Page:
Cost of alternative sources of energy incurred by members of the Manufacturers Association of Nigeria (MAN) dropped from N82.6 billion in 2018 to N67.38 billion in 2019, signifying an 18.4 percent decrease over the period, data from MAN say.
This is an indication that power supply from electricity distribution companies (DisCos) to industrial clusters improved in 2019.
Expenditure on alternative energy sources incurred by MAN members has declined by 48.14 percent between 2016 and 2019, falling from a record high N129.95 billion to N67.38 billion over the four-year period. However, the 2019 figure was significantly higher than N25 billion spent by the manufacturers on alternative energy sources in 2015. Alternative energy sources in the manufacturing sector include: diesel, fuel, gas, low-pour fuel oil (LPFO), USPs and coal-fired plants. MAN has over 2,000 members, including the Dangote Group, Cadbury, Flour Mills of Nigeria, Honeywell, Nestlé, Unilever, PZ Cussons, among many others.
“In recent times, particularly with the privatisation of the power sector, more attention has been given to electricity supply to the industry, leading to marginal improvement in the country in terms of hourly supply and number of outage per day,” MAN says, while explaining the cause of the 2019 decline in alternative energy spend.
”Since the first half of 2018, electricity supply from the distribution companies to the sector has stabilised at 10 hours per day on the average just as power outage stabilised at 3 times daily,” MAN further says.
The association further explains that reduction in power outages means improvement in electricity supply to the sector.
Thirty to 40 percent of manufacturing expenditure goes to energy sourcing. The sector’s annual self-generating capacity is estimated at 13,223 megawatts, according to a 2015 survey undertaken by Adeola Adenikinju, professor of economics, funded by the European Union and German government.
“The importance of power to manufacturers cannot be overemphasised. For you to do any production, you need to run your plant and those plants need energy, which takes about 40 percent of our production cost and that is not good for our business, especially when you have to compete with imported products. Therefore everything we can, we must do to ensure we bring our costs down,” Reginald Odia, former chairman of Economic Policy Committee of MAN and CEO of Bennett Industries Limited, said in an interview with journalists in 2017 when the report was unveiled in Lagos.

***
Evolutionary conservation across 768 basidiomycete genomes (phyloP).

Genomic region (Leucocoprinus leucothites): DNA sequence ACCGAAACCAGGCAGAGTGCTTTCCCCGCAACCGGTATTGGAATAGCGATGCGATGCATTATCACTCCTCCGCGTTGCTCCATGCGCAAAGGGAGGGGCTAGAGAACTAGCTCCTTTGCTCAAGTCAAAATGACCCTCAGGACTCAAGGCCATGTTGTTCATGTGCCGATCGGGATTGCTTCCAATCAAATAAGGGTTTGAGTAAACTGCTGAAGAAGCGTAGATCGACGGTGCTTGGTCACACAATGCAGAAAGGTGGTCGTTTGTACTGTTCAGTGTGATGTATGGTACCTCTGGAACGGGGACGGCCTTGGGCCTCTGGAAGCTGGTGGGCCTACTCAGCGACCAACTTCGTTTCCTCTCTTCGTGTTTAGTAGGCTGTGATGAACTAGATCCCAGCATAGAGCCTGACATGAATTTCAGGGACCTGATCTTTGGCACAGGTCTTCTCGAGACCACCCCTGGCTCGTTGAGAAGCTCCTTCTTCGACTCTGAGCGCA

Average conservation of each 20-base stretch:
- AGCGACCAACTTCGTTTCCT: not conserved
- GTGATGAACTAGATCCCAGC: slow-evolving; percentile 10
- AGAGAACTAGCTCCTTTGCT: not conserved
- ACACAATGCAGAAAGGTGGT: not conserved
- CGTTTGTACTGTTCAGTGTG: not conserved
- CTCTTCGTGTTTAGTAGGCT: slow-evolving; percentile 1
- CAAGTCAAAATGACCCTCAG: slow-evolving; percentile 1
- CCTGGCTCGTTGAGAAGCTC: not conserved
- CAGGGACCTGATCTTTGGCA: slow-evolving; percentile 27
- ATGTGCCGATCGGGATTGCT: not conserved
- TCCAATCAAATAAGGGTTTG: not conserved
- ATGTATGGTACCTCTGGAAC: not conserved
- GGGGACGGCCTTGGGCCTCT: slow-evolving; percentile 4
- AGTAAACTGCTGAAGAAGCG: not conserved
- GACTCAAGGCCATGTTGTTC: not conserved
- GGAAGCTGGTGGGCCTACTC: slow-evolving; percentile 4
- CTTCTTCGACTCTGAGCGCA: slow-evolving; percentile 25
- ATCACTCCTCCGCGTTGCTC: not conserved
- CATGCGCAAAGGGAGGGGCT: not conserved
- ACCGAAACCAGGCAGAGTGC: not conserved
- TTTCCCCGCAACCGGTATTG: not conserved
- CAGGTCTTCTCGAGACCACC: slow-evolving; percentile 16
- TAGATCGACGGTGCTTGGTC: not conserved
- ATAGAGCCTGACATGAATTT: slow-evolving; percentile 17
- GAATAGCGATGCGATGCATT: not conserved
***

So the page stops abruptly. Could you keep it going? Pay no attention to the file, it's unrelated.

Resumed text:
MAN established a power development company in 2016 to improve energy supply in industrial clusters across the country.
Power has been a major challenge for households and firms in Nigeria for decades. Africa’s most populous country generates about 5,000 megawatts of power and distributes 2,000 to 3,000 for 200 million people and millions of firms. This is grossly inadequate, experts say.
Eighty million Nigerians living in 8000 villages across the country lacked access to electricity by 2017, Mac Cosgrove-Davies, World Bank global lead, Energy Access, said in Abuja in December of that year.
A new tariff hike, which was supposed to take effect in this month, has been postponed to the first quarter of 2021 due to COVID-19 pandemic ravaging many households and businesses. The tariff is targeted at removing electricity subsidy in order to make bills paid by consumers cost-reflective.
A 2016 PwC report entitled ‘Powering Nigeria for the Future’ said Nigeria’s per capita power consumption was then only 151 kWh per year, making it one of the lowest in the region and globally.
The report said based on ongoing projects then, the per capita power consumption in Nigeria could reach 433 kWh per year in 2025.
“Given the requirements of the economy and the population, there is a critical need to drive higher power availability, and we believe a stretch target of 982 kWh per year (6.5 times the current level) by 2025 is realistic. This is based on benchmarking with other growth markets, like Vietnam,” the PwC report further said.